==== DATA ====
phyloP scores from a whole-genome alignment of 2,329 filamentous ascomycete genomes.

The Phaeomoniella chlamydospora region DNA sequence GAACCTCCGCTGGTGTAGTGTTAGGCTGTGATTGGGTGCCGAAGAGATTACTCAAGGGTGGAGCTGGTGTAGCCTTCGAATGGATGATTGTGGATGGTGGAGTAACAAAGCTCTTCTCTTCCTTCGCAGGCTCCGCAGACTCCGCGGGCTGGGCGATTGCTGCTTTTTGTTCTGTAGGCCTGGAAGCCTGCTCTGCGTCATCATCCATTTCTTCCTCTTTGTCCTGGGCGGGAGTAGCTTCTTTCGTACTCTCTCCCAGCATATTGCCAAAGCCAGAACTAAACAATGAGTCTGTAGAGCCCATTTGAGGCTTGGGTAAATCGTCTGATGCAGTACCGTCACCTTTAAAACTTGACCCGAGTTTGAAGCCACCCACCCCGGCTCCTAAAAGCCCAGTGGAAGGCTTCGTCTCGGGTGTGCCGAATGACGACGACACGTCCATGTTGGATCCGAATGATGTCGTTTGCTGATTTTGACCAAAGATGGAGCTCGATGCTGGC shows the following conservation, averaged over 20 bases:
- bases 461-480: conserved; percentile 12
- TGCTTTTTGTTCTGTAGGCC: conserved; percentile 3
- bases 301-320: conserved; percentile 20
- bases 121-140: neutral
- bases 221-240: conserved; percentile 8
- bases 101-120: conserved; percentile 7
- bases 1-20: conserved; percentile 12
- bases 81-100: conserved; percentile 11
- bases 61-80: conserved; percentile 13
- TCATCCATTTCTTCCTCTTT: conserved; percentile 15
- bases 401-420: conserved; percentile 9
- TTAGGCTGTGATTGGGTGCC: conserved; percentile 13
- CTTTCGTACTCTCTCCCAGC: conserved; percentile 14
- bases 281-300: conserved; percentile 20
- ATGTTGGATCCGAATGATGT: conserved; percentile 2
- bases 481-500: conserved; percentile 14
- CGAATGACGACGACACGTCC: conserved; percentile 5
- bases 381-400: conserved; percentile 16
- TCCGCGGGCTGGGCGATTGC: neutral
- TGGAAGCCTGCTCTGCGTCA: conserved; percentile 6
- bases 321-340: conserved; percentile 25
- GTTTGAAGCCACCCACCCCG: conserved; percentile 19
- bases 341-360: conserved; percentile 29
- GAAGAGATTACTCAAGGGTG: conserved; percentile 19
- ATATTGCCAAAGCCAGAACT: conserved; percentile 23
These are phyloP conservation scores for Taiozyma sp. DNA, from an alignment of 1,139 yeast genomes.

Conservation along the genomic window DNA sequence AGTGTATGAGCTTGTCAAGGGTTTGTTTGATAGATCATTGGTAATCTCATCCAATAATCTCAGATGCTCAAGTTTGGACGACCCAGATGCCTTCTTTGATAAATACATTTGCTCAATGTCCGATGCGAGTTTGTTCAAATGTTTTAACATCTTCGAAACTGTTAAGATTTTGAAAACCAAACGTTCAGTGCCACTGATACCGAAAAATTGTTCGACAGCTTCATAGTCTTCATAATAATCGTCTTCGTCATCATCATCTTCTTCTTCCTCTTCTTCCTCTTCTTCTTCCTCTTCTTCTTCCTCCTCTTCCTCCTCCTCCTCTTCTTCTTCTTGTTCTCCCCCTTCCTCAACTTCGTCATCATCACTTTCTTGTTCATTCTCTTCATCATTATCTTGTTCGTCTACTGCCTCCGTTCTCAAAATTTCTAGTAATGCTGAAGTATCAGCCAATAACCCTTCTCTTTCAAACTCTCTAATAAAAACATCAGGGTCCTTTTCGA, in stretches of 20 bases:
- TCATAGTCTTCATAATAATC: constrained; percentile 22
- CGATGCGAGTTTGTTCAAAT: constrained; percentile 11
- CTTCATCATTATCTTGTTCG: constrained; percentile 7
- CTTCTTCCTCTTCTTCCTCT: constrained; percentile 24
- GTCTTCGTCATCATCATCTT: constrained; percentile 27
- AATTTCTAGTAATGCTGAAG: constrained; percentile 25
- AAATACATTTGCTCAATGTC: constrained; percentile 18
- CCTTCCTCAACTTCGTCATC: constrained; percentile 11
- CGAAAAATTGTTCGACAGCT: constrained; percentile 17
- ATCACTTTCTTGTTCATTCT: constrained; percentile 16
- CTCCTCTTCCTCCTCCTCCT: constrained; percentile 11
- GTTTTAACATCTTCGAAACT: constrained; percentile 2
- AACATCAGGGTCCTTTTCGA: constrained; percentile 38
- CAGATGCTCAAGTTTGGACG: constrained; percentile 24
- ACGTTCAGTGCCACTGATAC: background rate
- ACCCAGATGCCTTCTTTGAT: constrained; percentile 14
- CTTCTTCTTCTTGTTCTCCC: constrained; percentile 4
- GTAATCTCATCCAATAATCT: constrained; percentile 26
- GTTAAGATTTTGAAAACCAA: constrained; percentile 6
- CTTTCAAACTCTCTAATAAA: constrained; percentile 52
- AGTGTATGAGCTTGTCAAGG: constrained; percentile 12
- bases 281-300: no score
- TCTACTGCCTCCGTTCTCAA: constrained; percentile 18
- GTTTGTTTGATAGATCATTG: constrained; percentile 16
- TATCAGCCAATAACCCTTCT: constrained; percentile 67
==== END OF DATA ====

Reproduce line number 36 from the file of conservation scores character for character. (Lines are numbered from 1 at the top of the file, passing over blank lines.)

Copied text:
- AAATACATTTGCTCAATGTC: constrained; percentile 18